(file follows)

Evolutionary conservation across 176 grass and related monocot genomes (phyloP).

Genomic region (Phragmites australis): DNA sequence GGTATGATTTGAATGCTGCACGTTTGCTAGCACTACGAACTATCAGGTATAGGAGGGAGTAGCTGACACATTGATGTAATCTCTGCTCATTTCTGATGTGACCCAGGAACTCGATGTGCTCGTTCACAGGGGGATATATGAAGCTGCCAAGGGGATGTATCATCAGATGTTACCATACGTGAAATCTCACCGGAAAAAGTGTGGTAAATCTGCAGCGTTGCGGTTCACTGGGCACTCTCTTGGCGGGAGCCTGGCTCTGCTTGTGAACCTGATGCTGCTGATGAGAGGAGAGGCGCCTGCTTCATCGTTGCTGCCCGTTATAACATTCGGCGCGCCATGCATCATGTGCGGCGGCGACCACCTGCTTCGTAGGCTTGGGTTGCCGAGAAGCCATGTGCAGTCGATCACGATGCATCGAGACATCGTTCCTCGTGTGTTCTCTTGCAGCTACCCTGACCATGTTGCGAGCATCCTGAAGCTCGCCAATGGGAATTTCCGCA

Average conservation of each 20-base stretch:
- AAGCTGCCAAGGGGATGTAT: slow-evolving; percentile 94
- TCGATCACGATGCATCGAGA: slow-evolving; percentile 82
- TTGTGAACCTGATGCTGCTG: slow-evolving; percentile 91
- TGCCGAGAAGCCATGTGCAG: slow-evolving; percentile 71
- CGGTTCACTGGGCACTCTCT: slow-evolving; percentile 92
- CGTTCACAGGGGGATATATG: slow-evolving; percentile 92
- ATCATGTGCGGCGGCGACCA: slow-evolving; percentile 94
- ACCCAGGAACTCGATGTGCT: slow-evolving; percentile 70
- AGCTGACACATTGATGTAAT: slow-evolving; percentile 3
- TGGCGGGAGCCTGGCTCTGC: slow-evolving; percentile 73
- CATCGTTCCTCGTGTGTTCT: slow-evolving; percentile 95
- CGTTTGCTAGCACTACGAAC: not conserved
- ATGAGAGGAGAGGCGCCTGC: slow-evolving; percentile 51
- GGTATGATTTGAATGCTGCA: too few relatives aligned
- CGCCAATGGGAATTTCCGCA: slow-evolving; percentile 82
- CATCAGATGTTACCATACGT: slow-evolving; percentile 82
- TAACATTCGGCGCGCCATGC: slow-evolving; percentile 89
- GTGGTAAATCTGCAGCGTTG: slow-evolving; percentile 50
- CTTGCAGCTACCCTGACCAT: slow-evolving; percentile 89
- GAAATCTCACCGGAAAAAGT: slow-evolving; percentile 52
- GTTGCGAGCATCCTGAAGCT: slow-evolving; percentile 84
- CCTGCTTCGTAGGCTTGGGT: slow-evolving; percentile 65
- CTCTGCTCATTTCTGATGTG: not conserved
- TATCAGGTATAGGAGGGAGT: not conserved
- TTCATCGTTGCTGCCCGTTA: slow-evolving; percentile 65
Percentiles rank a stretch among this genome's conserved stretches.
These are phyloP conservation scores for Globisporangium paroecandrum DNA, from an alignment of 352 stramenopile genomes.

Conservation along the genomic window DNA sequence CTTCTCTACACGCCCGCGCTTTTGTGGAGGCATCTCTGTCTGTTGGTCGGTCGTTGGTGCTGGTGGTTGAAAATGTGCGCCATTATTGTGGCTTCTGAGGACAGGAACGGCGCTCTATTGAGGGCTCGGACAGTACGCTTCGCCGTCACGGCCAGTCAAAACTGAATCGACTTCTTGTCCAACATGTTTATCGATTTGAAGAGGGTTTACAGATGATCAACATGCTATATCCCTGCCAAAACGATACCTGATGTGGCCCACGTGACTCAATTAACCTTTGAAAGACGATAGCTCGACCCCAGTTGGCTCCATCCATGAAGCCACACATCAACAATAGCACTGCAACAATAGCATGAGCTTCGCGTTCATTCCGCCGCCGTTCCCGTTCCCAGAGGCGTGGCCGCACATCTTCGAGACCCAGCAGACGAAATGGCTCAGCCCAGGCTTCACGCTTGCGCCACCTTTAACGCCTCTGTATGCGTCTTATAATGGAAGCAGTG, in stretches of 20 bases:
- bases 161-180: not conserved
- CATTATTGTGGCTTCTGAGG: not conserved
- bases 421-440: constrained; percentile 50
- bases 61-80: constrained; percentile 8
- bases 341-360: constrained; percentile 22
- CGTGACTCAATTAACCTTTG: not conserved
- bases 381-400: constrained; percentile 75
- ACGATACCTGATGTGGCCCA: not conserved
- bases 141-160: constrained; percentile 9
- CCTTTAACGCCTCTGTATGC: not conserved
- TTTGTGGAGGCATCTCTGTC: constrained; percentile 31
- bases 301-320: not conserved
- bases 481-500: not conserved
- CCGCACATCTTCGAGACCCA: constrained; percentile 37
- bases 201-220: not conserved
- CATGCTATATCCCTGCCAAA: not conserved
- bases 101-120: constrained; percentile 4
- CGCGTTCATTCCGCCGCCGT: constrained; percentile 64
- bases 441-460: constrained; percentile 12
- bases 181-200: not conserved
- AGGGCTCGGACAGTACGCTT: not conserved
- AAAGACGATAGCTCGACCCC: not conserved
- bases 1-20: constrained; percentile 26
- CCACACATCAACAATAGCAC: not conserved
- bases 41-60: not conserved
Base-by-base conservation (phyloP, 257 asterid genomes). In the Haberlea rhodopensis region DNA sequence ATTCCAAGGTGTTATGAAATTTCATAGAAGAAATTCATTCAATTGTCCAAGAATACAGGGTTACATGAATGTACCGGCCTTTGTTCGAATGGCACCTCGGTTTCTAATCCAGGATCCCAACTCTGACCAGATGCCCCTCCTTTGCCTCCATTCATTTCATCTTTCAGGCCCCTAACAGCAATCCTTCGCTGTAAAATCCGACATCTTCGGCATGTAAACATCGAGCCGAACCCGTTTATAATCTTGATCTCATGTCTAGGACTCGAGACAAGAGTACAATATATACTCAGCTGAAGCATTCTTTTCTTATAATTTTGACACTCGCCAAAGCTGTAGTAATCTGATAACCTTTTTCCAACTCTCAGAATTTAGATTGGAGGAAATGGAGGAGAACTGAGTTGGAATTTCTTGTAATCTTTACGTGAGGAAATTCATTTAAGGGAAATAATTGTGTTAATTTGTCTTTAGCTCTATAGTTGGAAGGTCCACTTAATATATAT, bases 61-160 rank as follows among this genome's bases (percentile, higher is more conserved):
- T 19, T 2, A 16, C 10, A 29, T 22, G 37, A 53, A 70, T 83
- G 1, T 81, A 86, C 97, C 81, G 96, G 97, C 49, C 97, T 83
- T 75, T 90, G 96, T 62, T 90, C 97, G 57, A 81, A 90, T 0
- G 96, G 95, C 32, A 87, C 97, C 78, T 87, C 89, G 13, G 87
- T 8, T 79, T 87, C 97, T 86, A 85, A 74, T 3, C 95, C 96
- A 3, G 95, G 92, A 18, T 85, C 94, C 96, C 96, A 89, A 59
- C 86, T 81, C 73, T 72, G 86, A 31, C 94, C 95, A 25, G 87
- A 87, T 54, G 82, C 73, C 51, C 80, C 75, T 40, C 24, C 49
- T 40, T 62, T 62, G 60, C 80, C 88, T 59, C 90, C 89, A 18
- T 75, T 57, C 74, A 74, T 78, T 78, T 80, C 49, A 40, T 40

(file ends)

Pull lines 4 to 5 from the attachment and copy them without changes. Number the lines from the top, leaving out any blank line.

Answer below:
- AAGCTGCCAAGGGGATGTAT: slow-evolving; percentile 94
- TCGATCACGATGCATCGAGA: slow-evolving; percentile 82